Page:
As part of London Design Festival 2015, the Victoria & Albert (V&A) Museum transformed one of its grand staircases to showcase Robin Day's designs in wood to mark the centenary of his birth. Regarded as "one of the most significant furniture designers of the 20th century," (1) Day also worked in a wide range of other materials.
Exhibit curator Jane Withers demonstrated Day's passion for hands-on experimentation and the environment by including personal objects, tools, drawings and five of his (mainly) wooden chairs. Three of the chairs date from Day's early career and two from much later.
His substantial mid-career commissions consisted mostly of contract seating for auditoriums, stadiums, transit, theatres, schools and airports. These best suited manufacture in rotational or injection-moulded plastics and/or formed or welded steel. The most successful — his 1963 polypropylene stacking chair, designed for London-based manufacturer S. Hille & Co. — continues its record-breaking production run of over 50 million copies (2) and helps sustains Day's worldwide reputation.
Although Day appreciated the natural environment — as an honorary member of the Alpine Ski Club, he climbed Mount Kenya at age 76 — he also found satisfaction working with non-natural materials. In 2005 he told Icon Magazine, "I'm probably happiest about my work in the contract field." (3) However, a few years earlier he had said, "I greatly enjoy working in timber. Unlike synthetic materials, it has unpredictability, an infinite variety of texture and pattern, smells good when worked and is sympathetic to the touch — it has soul." (4)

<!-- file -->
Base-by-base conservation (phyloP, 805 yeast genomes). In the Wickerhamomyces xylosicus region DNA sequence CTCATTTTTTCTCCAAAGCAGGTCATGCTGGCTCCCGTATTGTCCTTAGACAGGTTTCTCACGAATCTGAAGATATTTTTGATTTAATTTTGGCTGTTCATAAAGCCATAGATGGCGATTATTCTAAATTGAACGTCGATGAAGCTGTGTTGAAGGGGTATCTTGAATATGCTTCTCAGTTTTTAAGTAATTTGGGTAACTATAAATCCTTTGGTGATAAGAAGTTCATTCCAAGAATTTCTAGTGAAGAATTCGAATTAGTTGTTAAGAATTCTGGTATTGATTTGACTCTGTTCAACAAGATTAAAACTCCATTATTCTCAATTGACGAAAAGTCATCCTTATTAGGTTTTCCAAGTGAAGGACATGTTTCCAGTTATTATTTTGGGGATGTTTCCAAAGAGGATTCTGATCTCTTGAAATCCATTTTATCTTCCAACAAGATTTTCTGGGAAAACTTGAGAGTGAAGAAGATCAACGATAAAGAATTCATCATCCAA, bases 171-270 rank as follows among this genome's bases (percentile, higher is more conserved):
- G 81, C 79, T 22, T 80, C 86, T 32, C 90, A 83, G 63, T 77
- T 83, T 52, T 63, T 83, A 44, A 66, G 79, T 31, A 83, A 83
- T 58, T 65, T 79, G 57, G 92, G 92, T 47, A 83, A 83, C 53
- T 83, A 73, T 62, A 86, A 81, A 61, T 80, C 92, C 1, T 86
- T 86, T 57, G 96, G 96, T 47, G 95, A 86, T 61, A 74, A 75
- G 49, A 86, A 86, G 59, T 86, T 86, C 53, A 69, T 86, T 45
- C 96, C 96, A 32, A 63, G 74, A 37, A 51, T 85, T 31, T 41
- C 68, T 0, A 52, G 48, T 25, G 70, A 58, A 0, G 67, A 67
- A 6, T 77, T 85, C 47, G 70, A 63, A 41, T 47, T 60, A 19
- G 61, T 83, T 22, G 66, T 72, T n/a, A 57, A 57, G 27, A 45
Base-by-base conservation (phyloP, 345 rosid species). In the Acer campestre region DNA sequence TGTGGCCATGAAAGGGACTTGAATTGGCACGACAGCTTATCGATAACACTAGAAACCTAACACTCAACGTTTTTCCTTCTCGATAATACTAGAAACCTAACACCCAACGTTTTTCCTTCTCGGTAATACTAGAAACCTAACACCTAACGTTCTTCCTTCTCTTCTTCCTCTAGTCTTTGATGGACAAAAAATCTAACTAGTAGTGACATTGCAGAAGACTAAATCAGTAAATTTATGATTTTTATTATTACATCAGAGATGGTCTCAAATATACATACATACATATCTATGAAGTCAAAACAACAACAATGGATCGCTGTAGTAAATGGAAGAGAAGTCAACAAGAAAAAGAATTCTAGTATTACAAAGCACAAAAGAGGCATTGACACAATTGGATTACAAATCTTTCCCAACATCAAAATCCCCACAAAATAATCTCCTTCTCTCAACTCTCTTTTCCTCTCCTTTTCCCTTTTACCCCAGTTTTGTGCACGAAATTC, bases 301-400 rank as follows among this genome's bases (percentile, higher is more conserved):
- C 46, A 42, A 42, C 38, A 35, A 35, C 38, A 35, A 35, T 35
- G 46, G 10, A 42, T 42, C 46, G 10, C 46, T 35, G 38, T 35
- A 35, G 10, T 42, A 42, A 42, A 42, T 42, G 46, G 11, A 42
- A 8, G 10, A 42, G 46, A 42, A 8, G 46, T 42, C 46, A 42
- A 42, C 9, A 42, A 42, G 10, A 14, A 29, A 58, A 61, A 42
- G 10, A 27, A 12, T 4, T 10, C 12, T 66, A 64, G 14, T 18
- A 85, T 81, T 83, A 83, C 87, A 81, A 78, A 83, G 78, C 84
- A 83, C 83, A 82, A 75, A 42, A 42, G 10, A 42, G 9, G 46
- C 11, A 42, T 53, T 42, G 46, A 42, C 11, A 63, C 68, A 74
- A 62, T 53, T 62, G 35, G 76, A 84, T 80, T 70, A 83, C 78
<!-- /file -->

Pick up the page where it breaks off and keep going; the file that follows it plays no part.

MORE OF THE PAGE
Day grew up in a modest working-class terraced house in High Wycombe, 30 miles west of London, surrounded by woodlands of beech, elm and ash, the raw resources for the local furniture industry. His daughter Paula saw her father immersed in a culture "where there was sharp awareness of the need to be frugal and creative with resources of all kinds."
She continues, "In the expanding economy of the 1960s he never embraced the 'throw-away' culture — his polypropylene chairs were designed to last. And when the environmental movement of the 1970s began to voice concern about the finite resources of the planet, he immediately identified with the thinking behind this. Perhaps he saw the earth in much the same way that he'd learned to see the little house in High Wycombe when he was a boy — a place with precious limited resources that should be used in a careful creative way so that everyone can continue to lead a good life together." (5)
From a young age Day showed a natural aptitude for drawing and enrolled in the local technical institute in 1928. Three years later he went to High Wycombe School of Art (now Bucks New University), where he learned cabinetmaking, chairmaking and metalwork. In 1933 a local factory producing cheap domestic furniture employed him as a draftsperson while he continued taking art classes at night.
About this time Lucian Ercolani, founder of Ercol Furniture Ltd., offered him a well-paying position. However, having received a scholarship from London's Royal College of Art (RCA), Day declined. Later he reconnected with the company.
At the RCA he met his wife, Lucienne, an equally acclaimed designer in textiles. After he graduated in 1938, the Second World War put his career on hold.